At what point does it become okay to say that British Telecom and Yahoo are knowingly profiting from fraud?

If you are against fraud but then find out that you're unwittingly profiting from it... and you could take steps to sever your connection to that fraud immediately... but you choose not to do so... and days - even weeks later - you're still profiting from that fraud... well then, at some point, isn't it fair to reach the conclusion that you're just, y’know, knowingly profiting from fraud?

And if that's the case, in what way are you, y'know, against fraud?

Marissa Mayer May 2014 (cropped)
Marissa Mayer, CEO of Yahoo, who profit from fraud
Photo used under CC licence.
Attrib: By Yahoo from Sunnyvale, California, USA
Gavin Patterson at Chatham House 2016
Gavin Patterson, CEO of BT, who profit from fraud.
Photo used under CC licence, attribution: By Chatham House

At this point, I guess I ought to say that this blog post probably won't make a lot of sense unless you've read my post from a couple of days ago. It's long so I recommend making a cup of tea before you start, but it details how I frequently see BT and Yahoo carrying ads for fraud on their networks and how those ads continue to appear on their networks, often for days after they're reported.

By the way, when I say "fraud" I don't mean "things I don't like" or "products that I think don't work, grrr" I mean actual, criminal, steal-your-money, fraud.

Sometimes, weeks after they've acknowledged an ad is fraudulent, identical ads leading to the very same websites will still be appearing on their networks.

This seems to me to be negligent on their behalf. And as I've been corresponding with the two companies about it since July last year - and with particular frequency throughout February - I don't really see how either entity could claim to be ignorant of their role in enabling these scams to prosper.

This morning, I emailed Michael Todd (Executive Level Technical Complaints, BT), Gavin Patterson (CEO, BT) and Charles Stewart (PR Manager, Public Policy, Yahoo) the following few questions:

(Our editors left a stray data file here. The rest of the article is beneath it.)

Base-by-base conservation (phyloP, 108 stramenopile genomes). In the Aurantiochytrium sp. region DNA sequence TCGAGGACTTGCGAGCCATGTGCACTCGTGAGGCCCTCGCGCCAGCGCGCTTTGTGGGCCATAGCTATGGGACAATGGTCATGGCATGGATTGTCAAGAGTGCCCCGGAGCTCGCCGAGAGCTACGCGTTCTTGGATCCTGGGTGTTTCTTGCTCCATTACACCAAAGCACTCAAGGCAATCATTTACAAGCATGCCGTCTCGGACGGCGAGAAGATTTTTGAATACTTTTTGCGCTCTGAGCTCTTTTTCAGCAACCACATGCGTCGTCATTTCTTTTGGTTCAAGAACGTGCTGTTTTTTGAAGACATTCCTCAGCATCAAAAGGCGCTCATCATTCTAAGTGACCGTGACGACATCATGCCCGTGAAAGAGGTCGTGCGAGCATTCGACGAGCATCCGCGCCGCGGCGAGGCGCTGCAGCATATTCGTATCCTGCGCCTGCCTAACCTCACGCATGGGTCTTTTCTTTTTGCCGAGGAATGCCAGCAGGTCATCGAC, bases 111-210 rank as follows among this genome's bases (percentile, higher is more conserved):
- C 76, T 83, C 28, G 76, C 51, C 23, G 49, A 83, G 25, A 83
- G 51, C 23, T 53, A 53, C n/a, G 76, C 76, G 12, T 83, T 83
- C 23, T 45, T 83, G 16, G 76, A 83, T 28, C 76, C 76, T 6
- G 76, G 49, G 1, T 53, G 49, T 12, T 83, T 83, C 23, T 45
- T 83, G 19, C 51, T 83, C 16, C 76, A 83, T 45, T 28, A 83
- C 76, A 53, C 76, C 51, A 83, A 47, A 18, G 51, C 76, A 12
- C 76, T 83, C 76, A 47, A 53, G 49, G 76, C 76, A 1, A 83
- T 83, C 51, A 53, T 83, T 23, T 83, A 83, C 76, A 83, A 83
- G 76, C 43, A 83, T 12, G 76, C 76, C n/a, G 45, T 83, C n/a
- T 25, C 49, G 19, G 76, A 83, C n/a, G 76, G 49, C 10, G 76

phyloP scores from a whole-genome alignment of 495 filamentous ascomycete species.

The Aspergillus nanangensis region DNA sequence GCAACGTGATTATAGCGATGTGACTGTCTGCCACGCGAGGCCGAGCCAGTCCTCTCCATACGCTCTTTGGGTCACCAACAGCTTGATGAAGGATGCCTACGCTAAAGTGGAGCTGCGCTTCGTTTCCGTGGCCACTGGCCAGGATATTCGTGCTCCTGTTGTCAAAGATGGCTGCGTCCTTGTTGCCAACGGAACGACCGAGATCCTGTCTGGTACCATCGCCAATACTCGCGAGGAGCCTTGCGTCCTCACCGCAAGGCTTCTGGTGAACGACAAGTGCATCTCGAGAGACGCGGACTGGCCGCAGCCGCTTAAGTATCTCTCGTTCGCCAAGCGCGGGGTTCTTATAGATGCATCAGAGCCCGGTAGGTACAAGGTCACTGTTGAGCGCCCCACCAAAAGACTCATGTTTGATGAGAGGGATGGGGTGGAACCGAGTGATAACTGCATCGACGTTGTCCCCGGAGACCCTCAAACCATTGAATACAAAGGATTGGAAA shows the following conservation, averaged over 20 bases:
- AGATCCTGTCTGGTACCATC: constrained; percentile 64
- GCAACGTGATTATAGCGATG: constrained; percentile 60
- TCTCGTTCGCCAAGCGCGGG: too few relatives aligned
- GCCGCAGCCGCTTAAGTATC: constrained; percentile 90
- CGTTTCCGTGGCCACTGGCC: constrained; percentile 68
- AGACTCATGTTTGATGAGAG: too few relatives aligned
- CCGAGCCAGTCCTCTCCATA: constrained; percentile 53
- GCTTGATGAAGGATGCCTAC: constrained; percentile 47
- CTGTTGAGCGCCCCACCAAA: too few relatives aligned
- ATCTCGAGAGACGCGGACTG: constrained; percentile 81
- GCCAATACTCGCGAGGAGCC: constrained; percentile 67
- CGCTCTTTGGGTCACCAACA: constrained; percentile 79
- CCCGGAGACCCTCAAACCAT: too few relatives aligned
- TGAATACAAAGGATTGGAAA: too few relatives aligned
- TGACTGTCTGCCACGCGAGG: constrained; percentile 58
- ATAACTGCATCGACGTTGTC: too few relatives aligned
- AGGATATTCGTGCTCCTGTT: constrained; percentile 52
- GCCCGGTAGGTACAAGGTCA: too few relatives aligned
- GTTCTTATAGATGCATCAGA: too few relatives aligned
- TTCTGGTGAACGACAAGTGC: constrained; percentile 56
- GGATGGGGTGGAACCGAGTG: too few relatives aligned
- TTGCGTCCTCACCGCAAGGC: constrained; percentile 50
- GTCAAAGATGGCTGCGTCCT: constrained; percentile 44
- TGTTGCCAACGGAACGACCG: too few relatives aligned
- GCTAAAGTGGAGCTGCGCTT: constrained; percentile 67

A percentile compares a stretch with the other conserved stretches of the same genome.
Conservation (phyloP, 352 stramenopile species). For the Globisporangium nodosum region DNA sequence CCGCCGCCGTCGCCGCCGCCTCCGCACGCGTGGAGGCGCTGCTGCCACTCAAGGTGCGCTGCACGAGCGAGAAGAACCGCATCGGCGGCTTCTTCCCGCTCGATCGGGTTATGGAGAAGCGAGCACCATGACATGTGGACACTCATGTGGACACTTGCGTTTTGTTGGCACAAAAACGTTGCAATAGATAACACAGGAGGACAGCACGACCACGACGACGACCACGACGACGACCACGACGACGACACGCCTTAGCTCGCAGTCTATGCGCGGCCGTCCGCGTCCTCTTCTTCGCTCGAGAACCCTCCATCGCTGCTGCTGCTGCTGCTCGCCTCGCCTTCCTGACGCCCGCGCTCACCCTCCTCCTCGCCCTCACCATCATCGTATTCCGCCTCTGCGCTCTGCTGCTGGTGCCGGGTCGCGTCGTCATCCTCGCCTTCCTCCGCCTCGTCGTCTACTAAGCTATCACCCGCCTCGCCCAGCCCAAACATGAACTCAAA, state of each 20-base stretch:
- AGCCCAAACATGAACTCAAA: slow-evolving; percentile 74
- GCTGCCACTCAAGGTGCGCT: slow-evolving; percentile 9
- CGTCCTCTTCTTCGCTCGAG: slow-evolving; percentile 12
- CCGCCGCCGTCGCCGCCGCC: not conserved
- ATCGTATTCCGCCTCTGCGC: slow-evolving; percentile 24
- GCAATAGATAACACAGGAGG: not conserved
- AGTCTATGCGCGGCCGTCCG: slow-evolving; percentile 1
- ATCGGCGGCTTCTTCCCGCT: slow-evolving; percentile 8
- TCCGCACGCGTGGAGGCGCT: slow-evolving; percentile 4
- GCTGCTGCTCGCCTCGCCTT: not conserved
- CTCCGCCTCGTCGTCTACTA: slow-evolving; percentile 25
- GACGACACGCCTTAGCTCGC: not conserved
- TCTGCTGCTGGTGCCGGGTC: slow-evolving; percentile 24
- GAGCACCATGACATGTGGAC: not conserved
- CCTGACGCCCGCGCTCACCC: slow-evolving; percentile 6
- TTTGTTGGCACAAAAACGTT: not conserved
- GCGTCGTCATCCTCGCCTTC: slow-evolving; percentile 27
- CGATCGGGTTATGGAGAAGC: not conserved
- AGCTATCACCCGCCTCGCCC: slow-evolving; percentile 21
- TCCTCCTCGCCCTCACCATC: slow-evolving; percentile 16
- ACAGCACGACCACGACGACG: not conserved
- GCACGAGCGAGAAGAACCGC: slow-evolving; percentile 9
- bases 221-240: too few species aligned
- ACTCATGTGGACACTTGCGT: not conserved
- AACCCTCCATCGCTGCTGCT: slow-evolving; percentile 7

Question 1: Every time you run one of these ads, you expose your customers to the risk of fraud. Are ads subject to any kind of editorial review before they are accepted on to your network?

Question 2: If ads are subject to editorial review - how did these ads pass? Even allowing for human error, initially - how is it that ads you have been made aware of, continue to get through?

Question 3: It is now abundantly clear that, even after a month of pushing, Yahoo is a) unable to remove ads quickly and b) unable or unwilling to adequately block ads. In which case, do you agree that continuing to run ads through this system means you are now aware that fraudulent ads can and will get through and won't be removed promptly, exposing your customers to harm?

Question 4: BT's CEO has made it very clear that BT people should turn down business when it would force the company to compromise their principles. Does this compromise your principles? Or is there an acceptable amount of fraud that you are happy to expose your customers to?

They seem kind of shy of answering straight questions and have previously expressed a desire for me to not publicise the contents of our interactions thus far... but I don't think these are complicated questions - and I don't think there's anything here for companies of this scale to shy away from.

If they come back to me, I'll let you know what they say.